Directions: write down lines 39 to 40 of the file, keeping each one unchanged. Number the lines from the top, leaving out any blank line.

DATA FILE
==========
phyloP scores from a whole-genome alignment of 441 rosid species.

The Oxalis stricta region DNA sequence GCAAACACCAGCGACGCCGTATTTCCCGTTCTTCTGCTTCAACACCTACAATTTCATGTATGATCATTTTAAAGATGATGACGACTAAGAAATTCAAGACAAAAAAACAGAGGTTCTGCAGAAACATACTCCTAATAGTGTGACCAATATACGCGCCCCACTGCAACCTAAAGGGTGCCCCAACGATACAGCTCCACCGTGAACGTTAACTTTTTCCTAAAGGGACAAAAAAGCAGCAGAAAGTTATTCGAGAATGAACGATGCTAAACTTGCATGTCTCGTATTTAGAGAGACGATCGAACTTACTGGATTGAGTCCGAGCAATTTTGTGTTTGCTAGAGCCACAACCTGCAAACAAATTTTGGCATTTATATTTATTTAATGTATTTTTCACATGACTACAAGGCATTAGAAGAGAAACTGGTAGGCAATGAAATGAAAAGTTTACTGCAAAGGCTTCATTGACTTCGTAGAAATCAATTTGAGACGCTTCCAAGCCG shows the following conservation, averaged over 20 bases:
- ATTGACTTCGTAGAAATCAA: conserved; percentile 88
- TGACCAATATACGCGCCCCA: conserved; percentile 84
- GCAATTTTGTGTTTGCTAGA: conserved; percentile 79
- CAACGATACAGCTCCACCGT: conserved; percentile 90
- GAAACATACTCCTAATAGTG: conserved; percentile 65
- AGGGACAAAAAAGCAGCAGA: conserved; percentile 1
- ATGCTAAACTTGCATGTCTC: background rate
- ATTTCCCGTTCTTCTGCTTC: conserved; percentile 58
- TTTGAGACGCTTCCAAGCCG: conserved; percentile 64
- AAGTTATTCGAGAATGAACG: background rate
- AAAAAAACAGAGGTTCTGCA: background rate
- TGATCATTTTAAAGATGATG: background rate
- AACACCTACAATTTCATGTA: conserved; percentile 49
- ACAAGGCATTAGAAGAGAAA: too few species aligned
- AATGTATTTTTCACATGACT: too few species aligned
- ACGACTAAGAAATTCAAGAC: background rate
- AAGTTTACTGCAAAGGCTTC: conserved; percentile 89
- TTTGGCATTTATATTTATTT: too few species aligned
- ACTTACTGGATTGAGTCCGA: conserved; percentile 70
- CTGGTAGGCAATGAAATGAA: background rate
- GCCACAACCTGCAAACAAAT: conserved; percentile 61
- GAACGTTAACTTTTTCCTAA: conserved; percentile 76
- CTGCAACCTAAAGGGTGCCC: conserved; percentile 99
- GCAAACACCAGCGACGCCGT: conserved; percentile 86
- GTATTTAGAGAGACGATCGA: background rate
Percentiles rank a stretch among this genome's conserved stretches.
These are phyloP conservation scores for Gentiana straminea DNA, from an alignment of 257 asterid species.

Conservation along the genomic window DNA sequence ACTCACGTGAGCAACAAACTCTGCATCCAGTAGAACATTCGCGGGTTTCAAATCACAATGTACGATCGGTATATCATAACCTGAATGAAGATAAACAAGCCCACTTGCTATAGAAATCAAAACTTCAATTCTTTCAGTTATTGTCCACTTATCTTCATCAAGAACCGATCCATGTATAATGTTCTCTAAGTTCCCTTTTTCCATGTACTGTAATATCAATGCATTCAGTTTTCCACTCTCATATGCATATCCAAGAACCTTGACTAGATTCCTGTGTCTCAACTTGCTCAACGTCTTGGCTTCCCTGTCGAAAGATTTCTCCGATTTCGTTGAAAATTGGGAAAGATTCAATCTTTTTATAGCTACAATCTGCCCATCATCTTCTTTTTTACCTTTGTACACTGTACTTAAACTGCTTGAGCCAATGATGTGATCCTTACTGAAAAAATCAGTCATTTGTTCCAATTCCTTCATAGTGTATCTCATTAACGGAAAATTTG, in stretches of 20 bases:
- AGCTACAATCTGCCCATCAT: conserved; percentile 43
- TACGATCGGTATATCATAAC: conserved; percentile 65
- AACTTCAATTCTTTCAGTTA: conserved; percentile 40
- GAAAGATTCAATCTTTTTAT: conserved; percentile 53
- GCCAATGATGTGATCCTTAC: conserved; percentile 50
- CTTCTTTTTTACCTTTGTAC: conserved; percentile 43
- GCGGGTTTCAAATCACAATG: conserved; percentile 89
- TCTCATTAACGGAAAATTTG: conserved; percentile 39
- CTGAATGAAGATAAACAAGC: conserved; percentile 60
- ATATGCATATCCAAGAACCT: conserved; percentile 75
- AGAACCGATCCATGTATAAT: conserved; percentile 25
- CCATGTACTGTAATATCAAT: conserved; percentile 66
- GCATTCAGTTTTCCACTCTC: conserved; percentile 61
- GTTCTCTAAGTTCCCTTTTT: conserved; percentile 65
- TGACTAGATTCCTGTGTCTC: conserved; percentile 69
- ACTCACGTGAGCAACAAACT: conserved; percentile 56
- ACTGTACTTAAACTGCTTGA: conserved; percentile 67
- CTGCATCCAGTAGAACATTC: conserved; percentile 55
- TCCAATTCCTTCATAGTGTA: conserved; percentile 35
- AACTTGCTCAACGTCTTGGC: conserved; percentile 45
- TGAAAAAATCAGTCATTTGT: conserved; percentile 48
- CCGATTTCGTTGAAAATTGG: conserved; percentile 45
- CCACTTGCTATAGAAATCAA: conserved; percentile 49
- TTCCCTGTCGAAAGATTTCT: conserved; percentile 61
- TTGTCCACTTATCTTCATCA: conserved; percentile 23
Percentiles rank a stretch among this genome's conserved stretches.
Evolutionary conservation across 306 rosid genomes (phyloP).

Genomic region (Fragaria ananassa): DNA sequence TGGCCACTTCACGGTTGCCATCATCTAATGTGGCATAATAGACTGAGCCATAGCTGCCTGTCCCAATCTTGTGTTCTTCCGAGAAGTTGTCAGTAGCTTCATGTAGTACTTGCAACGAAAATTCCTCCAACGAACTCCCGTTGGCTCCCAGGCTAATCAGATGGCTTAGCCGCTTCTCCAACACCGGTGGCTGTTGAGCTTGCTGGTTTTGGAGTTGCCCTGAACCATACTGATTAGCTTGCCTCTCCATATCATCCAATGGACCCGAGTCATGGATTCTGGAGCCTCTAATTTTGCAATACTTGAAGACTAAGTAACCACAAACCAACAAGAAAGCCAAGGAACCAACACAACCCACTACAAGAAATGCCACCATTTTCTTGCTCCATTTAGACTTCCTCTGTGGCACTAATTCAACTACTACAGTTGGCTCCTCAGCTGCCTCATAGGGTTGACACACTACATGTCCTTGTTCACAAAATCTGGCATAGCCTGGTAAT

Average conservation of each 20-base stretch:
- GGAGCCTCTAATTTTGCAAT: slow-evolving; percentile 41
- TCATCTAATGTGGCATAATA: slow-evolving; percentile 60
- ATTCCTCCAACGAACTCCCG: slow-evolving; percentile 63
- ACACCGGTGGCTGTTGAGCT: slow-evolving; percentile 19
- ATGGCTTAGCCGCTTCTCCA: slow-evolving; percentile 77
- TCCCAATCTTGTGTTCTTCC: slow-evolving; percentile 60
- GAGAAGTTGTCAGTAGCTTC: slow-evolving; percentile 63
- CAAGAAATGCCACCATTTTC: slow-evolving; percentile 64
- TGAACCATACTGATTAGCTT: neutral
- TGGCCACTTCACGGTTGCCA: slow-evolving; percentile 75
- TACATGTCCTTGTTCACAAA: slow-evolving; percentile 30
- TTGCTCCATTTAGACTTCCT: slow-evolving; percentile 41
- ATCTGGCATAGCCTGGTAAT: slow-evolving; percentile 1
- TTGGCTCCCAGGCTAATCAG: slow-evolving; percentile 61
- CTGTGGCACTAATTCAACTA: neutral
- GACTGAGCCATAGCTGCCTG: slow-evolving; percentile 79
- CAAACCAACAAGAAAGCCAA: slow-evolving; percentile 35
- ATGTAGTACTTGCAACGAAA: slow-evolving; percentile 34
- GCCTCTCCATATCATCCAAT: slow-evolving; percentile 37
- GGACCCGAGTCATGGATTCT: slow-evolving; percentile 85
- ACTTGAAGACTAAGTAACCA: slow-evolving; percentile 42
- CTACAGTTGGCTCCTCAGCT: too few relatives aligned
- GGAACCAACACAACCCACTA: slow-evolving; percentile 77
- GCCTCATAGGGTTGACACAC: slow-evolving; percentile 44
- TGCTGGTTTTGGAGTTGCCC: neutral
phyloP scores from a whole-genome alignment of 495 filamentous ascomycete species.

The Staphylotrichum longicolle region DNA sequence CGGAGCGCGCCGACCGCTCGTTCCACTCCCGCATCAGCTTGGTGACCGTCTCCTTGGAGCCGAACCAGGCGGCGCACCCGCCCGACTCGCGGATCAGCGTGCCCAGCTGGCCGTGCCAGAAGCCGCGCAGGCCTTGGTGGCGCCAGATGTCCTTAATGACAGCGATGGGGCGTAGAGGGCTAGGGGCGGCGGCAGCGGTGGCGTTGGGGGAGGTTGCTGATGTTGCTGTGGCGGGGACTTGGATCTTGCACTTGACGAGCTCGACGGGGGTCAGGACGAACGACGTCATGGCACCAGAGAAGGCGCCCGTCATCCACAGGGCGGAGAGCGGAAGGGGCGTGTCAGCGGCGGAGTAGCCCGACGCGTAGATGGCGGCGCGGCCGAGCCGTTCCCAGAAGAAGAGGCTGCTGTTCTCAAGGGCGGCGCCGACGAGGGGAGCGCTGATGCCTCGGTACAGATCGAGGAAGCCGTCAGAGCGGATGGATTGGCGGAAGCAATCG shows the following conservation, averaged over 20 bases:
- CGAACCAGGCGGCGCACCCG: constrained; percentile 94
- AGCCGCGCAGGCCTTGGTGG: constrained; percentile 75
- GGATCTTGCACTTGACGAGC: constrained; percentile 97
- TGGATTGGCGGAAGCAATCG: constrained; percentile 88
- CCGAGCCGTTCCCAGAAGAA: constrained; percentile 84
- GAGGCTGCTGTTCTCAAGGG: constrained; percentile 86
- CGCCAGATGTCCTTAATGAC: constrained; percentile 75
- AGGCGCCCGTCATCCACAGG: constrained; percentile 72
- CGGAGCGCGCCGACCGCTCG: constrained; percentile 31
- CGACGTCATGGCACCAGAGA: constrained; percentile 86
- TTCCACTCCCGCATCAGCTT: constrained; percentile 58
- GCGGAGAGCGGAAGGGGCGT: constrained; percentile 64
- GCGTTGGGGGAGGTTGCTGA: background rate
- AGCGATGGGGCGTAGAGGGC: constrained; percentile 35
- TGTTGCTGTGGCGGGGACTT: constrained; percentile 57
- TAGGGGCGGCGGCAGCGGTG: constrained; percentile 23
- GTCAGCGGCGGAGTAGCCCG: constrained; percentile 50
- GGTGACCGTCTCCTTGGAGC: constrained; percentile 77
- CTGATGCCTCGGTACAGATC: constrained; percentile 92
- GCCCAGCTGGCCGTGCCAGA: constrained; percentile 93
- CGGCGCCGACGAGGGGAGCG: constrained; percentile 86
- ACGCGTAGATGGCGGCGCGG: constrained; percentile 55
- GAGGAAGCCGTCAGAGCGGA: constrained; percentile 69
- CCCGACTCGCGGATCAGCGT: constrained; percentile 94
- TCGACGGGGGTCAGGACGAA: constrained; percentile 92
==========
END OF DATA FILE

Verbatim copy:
- CTGAATGAAGATAAACAAGC: conserved; percentile 60
- ATATGCATATCCAAGAACCT: conserved; percentile 75